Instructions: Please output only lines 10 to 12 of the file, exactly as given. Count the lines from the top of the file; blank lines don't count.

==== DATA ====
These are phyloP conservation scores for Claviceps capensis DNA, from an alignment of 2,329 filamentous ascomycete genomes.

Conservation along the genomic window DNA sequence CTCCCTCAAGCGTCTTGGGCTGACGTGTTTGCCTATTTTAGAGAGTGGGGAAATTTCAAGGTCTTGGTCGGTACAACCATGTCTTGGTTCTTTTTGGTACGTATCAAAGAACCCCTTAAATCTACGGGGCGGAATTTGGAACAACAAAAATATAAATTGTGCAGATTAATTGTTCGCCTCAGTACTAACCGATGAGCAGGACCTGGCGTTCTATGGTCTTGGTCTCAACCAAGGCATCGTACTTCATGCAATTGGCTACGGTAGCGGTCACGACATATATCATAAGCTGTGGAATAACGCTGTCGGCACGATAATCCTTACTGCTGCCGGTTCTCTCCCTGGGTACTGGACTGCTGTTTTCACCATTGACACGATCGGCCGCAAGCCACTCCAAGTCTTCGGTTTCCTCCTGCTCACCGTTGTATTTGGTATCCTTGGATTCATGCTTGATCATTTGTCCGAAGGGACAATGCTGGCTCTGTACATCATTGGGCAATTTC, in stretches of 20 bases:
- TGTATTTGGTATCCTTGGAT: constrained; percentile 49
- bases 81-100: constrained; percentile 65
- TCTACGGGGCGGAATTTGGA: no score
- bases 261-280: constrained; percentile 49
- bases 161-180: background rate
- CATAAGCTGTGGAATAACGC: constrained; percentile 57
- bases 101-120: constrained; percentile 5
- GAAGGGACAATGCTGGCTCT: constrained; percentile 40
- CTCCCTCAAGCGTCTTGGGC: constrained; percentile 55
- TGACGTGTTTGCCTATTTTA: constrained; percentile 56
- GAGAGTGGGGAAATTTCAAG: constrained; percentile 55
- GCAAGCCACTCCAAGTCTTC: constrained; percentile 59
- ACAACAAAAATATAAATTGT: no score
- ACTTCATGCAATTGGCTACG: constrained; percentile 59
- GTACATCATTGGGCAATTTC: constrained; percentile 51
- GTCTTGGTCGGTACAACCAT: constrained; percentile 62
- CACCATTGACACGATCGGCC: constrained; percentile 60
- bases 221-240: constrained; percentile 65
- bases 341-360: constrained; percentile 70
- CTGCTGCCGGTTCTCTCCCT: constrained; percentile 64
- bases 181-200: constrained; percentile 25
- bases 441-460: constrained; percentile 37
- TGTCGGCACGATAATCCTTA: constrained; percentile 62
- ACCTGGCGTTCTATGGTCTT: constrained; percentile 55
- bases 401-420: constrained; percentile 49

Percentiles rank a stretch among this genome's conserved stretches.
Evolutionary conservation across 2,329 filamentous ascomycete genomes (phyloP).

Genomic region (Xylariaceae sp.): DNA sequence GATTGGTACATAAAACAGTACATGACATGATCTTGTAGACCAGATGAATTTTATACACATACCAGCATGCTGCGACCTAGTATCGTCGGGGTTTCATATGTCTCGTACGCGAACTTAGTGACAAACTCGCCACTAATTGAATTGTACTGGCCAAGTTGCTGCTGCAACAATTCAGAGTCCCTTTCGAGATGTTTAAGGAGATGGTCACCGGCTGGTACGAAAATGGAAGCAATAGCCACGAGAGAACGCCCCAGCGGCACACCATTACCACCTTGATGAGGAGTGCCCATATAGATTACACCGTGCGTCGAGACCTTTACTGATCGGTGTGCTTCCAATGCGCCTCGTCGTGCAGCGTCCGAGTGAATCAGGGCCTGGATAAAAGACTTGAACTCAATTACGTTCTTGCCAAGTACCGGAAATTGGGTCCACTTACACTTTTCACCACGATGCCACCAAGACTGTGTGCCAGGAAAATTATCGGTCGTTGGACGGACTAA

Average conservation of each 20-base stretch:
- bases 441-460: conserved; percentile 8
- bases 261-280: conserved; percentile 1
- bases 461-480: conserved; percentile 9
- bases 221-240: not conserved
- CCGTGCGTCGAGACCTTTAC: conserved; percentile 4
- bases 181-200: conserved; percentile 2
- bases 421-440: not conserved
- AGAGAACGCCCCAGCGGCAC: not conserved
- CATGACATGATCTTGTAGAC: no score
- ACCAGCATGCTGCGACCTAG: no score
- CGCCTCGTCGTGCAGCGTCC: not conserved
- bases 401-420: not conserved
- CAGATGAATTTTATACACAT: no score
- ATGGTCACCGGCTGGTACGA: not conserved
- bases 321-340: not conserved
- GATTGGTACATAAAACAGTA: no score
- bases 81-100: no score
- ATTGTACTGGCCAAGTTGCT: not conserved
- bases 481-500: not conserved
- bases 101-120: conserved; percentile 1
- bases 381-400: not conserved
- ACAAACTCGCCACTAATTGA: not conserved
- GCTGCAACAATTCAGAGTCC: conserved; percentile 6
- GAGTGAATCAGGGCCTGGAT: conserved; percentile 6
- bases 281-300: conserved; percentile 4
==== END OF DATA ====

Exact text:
- GAAGGGACAATGCTGGCTCT: constrained; percentile 40
- CTCCCTCAAGCGTCTTGGGC: constrained; percentile 55
- TGACGTGTTTGCCTATTTTA: constrained; percentile 56